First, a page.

Palau is located to the southeast of the Philippines and is made up of over 300 islands. Its population of approximately 21,000 primarily lives on 1 of the 8 large islands. Rising sea levels have already taken a toll on the communities here, with increased erosion eating away at available land and saltwater reaching agricultural crops. The warmer temperatures of this water is also destroying surrounding coral reefs, which allows for more erosion and has a negative effect on the local fishing industry.
Nauru, located in the central Pacific Ocean, covers only 8.1 square miles and has a population size of just over 10,000. Because of the history of mining on this island, the majority of its land area has been left unsuitable for human habitation. Residents here have no other choice but to live along its coastlines, which are quickly disappearing due to global warming. The government has initiated a project to restore old mining areas in an attempt to increase land available to its inhabitants. Additionally, environmental sustainability has become a key component to its policies in an attempt to combat climate change.
Kiribati, an island nation, is located between the US state of Hawaii and Australia in the Pacific Ocean. Its 33 islands cover a total area of only 313 square miles and is already facing the effects of rising sea levels. Between 1992 and 2010, for example, the ocean rose a total of .07 inches annually. In some areas, the rise in water was much higher. Most of the residents of Kiribati have already moved to the largest island after losing their communities. The president of this country has purchased 6,000 acres of land from Fiji to relocate the island’s population.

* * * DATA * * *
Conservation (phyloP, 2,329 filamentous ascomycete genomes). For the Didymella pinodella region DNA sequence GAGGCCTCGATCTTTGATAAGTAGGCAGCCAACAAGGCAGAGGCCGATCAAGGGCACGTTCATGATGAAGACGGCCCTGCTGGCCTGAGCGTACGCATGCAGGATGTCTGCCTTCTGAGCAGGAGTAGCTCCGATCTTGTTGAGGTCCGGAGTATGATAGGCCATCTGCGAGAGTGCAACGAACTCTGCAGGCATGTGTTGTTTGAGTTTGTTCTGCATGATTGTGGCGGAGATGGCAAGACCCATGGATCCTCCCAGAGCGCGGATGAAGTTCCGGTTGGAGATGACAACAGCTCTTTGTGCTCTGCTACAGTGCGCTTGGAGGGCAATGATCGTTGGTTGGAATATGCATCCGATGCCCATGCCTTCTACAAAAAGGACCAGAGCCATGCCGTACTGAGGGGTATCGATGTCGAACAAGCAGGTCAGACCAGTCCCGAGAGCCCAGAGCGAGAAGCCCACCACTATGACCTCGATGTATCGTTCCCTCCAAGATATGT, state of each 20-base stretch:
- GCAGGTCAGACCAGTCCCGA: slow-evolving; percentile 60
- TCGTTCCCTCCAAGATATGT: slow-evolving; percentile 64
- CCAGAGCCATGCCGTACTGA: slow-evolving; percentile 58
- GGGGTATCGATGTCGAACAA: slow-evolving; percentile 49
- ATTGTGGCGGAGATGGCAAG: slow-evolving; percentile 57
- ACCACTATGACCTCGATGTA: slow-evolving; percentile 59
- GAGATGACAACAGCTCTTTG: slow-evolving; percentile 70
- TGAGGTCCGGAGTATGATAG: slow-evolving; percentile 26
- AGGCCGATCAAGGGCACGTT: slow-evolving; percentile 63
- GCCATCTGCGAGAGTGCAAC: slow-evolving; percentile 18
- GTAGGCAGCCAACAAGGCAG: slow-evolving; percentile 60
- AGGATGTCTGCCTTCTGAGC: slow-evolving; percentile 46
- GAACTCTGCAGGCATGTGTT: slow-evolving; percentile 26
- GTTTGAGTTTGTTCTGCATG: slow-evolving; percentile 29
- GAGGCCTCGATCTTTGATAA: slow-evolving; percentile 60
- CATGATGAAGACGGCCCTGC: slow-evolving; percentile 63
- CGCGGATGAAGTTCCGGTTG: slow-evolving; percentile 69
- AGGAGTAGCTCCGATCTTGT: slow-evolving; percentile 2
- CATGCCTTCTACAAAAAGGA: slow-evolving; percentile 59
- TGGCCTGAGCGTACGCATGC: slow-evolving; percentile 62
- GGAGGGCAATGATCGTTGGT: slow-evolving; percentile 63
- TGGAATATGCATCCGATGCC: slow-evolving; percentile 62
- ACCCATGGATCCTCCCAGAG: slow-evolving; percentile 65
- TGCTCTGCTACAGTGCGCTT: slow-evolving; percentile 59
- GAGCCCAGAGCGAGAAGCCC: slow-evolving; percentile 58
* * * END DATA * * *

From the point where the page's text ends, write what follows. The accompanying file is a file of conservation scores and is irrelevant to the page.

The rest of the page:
3. Federated States of Micronesia
The Federated States of Micronesia, located east of the Philippines, consists of 607 islands and atolls. Rising sea levels here have already caused significant damage and even caused local cemeteries to disappear beneath the waves. In response to these threats, the government has enacted sustainable economic development policies and climate adaptation plans. The ocean surrounding these islands is expected to rise anywhere from 16 to 62 inches by the end of this century.
Tuvalu is made up of 3 reef islands and 6 atolls, located in the Pacific Ocean halfway between Hawaii and Australia. It covers a total area of just 10 square miles and has a population size of 10,640. The residents of this country are already seeking refuge elsewhere as a result of the damage occurring here due to global climate change. In fact, a family here became one of the first in the world to be granted residency in New Zealand based on the threat of global climate change. Not only are residents here losing viable land area and faced with constant erosion and flooding, but the soil salinity of the land that remains is becoming too high for agricultural efforts.
The Maldives is located to the west of India and consists of around 1,100 islands. As the lowest lying islands in the world, only 4.2 feet above sea level, this country is particularly susceptible to the effects of rising sea levels. Many of the islands here are reporting significant beach erosion, which is effectively reducing the land area suitable for human habitation.